Political campaign posters have been long neglected as an artform and generally ignored by historians despite their effectiveness in conveying powerful messages to millions of voters. Luckily, history professor Hal Elliott Wert has rescued many of these valuable artifacts from obscurity. His extensive personal collection of political art includes examples dating back to the turn of the 20th century and focuses on the elections and social movements of the past 50 years.
In his new book, “George McGovern & the Democratic Insurgents: The Best Campaign and Political Posters of the Last Fifty Years,” Wert focuses on the posters of South Dakota Sen. McGovern’s unsuccessful bid for the presidency in 1972. His failed campaign attracted widespread grassroots support from citizens who desired major political change and sparked a “poster explosion,” according to Wert, with the help of an array of supportive artists, including renowned painters and printmakers such as Andy Warhol, Alexander Calder, Larry Rivers, Sam Francis, Thomas W. Benton, Sister Corita and Paul Davis.
In addition to the posters from the McGovern-Nixon race, Wert’s book provides historical context with posters from the civil rights and antiwar movements, the psychedelic West Coast scene of the ’60s, and the troubled 1968 presidential campaign with heartfelt art in support of peace candidate Sen. Eugene McCarthy as well as posters for Sen. Hubert Humphrey, for and against former Vice President Richard Nixon, and even examples from lesser known candidates including segregationist George Wallace and Peace and Freedom Party standard-bearer Eldridge Cleaver. And, in an epilogue, Wert brings the evolution of the political poster up to date, from a decline after 1972 and then to a resurgence of this vivid art form with the 2008 campaign of then Sen. Barack Obama.
As well as presenting the compelling images of these posters, many from his personal collection, Wert provides historical commentary on the background of the people and issues portrayed in this political art and also insights on the art and its creators from these momentous years.
Wert teaches history and literature at the Kansas City Art Institute. His other books include “Hope: A Collection of Obama Posters and Prints.” He also writes about history for academic and popular publications. His vast personal collection of political campaign posters and other art is an invaluable resource for historians, students and others.
Wert generously responded to an array of questions on his new book and his background in history.
What sparked your interest in the underappreciated history of political posters and graphic design? Did you study the history of art and social commentary?
Since I was a teenager I have always been interested in poster art and in graphic art more generally and its importance as a component of any political campaign. I was especially enthralled by the turn-of-the-century posters that were a part of the “color lithographic revolution.” The 1896 and 1900 William McKinley and William Jennings Bryan campaigns produced outstanding posters. Of course, the circus, advertising, penny postcards and Wild West posters of that same period achieved prominence and were stunning. But, over the years, it became obvious to me that political posters were distant cousins, little recognized and underappreciated by the public and historians alike and difficult to find. I thought they deserved to be collected, catalogued, photographed and explained to a wider audience that would clearly see their merits.
I understand that you have a personal collection of historical posters and images. What is the range of your collection?
My collection is quite strong from 1940 on, and I have a few posters from earlier elections. I greatly admire the earlier posters, but I thought it expedient to build collections that focused on the campaigns of Eugene McCarthy ’68, George McGovern in ’72 and on Obama’s run for the presidency in 2008. These three campaigns produced the most aesthetically exciting posters since the color revolution of the 1890s.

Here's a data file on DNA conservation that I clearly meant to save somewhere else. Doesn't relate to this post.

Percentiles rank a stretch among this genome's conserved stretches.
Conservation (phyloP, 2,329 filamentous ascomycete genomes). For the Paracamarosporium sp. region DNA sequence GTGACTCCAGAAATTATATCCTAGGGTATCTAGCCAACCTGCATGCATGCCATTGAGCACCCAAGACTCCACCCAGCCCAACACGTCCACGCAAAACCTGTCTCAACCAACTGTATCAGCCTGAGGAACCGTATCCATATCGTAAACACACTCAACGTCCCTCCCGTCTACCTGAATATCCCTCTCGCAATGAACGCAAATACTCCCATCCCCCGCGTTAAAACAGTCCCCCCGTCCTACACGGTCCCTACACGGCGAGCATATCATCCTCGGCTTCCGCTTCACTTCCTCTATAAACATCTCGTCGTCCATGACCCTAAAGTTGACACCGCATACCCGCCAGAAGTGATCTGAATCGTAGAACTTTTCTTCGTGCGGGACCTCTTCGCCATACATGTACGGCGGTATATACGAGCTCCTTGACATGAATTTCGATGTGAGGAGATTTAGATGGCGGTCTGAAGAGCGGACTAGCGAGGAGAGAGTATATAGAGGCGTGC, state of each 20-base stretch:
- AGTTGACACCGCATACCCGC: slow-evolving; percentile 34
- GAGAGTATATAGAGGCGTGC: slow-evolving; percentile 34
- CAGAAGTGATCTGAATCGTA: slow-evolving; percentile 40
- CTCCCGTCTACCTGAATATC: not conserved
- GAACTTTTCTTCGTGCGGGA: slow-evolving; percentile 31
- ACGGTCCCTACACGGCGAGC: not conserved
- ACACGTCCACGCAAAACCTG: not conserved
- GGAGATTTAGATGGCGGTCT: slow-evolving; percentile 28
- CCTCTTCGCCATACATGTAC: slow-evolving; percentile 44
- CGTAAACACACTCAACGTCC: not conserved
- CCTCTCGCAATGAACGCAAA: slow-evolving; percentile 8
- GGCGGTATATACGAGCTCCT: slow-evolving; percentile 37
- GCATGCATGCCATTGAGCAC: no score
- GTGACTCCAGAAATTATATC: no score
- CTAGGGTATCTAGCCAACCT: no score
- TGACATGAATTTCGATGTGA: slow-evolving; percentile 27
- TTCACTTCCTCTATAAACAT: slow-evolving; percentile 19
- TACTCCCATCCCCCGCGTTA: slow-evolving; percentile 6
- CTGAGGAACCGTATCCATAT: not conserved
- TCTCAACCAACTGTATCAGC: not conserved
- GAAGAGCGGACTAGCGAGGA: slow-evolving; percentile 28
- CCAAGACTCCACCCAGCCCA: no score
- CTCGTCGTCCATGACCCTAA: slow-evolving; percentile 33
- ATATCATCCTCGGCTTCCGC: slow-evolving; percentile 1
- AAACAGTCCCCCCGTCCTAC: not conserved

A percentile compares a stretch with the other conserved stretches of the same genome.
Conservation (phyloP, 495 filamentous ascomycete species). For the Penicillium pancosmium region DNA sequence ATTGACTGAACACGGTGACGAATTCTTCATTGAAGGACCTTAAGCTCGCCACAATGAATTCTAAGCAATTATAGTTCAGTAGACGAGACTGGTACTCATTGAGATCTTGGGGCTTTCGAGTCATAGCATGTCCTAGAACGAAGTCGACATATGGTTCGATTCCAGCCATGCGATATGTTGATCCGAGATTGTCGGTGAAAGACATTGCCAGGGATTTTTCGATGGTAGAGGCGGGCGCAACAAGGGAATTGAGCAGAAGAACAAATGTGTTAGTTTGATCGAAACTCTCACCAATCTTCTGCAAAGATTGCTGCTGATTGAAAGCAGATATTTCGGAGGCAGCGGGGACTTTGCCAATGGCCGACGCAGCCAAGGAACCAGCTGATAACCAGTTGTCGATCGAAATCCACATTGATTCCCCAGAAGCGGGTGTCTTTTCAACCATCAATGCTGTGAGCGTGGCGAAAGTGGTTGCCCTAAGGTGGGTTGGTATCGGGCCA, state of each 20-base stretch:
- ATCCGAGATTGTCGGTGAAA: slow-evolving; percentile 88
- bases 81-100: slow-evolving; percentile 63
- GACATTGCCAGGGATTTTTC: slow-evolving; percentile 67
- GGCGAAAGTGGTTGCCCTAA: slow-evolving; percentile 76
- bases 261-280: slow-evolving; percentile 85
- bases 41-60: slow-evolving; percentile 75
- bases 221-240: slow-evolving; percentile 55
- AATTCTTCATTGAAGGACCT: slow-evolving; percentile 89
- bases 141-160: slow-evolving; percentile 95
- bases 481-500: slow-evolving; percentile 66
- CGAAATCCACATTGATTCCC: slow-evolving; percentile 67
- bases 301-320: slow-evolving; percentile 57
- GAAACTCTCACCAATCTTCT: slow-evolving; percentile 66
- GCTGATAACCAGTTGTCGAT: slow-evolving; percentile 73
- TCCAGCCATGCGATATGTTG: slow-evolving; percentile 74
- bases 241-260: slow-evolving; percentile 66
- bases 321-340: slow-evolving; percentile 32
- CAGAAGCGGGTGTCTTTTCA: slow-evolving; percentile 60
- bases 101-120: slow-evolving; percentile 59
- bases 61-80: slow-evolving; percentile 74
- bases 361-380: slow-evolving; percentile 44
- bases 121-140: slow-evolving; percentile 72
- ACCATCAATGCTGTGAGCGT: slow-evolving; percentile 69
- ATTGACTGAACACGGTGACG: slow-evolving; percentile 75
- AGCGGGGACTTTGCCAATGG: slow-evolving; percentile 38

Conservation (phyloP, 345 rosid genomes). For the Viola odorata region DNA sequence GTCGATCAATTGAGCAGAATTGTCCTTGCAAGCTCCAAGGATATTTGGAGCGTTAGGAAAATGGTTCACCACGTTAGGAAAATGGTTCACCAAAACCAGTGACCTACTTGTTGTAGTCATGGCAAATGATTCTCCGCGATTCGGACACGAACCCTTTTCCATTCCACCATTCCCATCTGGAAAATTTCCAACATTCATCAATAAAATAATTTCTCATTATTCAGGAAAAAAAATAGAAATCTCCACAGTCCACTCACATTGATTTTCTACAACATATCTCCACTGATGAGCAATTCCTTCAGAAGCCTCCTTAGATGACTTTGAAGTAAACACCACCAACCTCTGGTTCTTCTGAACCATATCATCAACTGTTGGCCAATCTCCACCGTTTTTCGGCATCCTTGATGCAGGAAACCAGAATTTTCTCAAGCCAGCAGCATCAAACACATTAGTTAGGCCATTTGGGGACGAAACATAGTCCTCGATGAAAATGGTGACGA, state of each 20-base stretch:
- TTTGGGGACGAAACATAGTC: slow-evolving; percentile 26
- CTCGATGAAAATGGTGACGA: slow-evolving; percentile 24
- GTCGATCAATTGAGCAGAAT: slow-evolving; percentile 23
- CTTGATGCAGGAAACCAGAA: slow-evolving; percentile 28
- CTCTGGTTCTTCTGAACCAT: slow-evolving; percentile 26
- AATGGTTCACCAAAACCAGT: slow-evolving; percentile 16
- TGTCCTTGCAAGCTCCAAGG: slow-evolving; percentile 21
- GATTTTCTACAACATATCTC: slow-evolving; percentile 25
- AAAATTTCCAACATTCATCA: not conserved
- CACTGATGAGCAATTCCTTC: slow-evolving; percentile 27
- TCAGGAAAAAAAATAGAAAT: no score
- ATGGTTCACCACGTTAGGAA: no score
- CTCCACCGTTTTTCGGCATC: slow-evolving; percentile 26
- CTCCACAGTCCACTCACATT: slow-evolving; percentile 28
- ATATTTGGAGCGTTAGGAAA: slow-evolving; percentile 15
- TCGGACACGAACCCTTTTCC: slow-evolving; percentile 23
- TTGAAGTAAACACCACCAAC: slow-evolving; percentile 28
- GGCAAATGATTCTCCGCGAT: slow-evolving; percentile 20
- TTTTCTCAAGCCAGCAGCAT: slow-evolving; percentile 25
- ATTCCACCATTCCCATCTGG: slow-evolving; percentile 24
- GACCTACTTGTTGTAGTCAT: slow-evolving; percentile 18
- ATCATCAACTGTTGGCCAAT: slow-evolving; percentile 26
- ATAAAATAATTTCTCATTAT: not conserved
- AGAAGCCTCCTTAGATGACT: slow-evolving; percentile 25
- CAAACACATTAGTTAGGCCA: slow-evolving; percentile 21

Did your new book on the McGovern era grow out of your earlier book on a wide range of Obama posters, “Hope”?
Yes, when I wrote “Hope: A Collection of Obama Posters and Prints,” I included an epilogue that began with an outstanding Currier and Ives hand-colored print from the 1848 campaign of Zachary Taylor and Millard Fillmore and ended with Tony Puryear’s fine 2008 Hillary poster.
I was determined to put the Obama posters in a historical context and in the process I thought, you know, no one has put together a book of the great posters from the ’68 and ’72 campaigns.
Several weeks after “Hope” was released I plunged into the McCarthy/McGovern project. I was also working with Daniel Joseph Watkins (D.J.) who was maniacally collecting the totally neglected prints and posters of Thomas W. Benton in Aspen, Colorado. D.J. photographed some Benton McGovern posters from my collection and asked me to write the introduction to “Thomas W. Benton: Artists/Activist”, which I was pleased to do. Working with D.J. and with my research assistant Robert Heishman, who had photographed the posters for “Hope,” made the search for ’60s prints and posters an exciting one.
What was your research process and what surprised you as you researched the book?
I had a fairly substantial collection of McCarthy and McGovern posters but I wanted to be as thorough as possible and to find posters that had not been seen before. I have a tendency to wish to be thorough that needs to be restricted by aesthetics.
I knew from day one that aside from the collection of posters and prints at the McGovern Library that there were no large collections anywhere else. In California there are some small but very good collections.
Political posters are often not taken seriously and hugely undervalued for their importance in a campaign and their importance as a part of our country’s history of graphic art. I knew the search would be difficult but also a real challenge and real fun.
The images came from museums, libraries, universities, private collections, auction houses, antique stores and from daily searches on the internet. Over a period of six years, I rounded up much new material and in a significant quantity. Three or four times a year, I’d get together with Robert and we’d photograph, edit and catalog the new material. Some collectors mailed me what they had and we photographed it.
Permissions for some images could be difficult and expensive. The most frustrating aspect was when I found images of fine posters that were too low in resolution to print. I am sure that there are dynamite political posters and prints out there to still be discovered. Since the book came out, I’ve turned up a dozen posters that merited inclusion.
In your book, you take pains to set the stage for the art of the 1972 race. You present vivid examples of civil rights, antiwar and psychedelic posters from the ’60s. How did the perfect storm of activism in the ’60s influence the art of posters?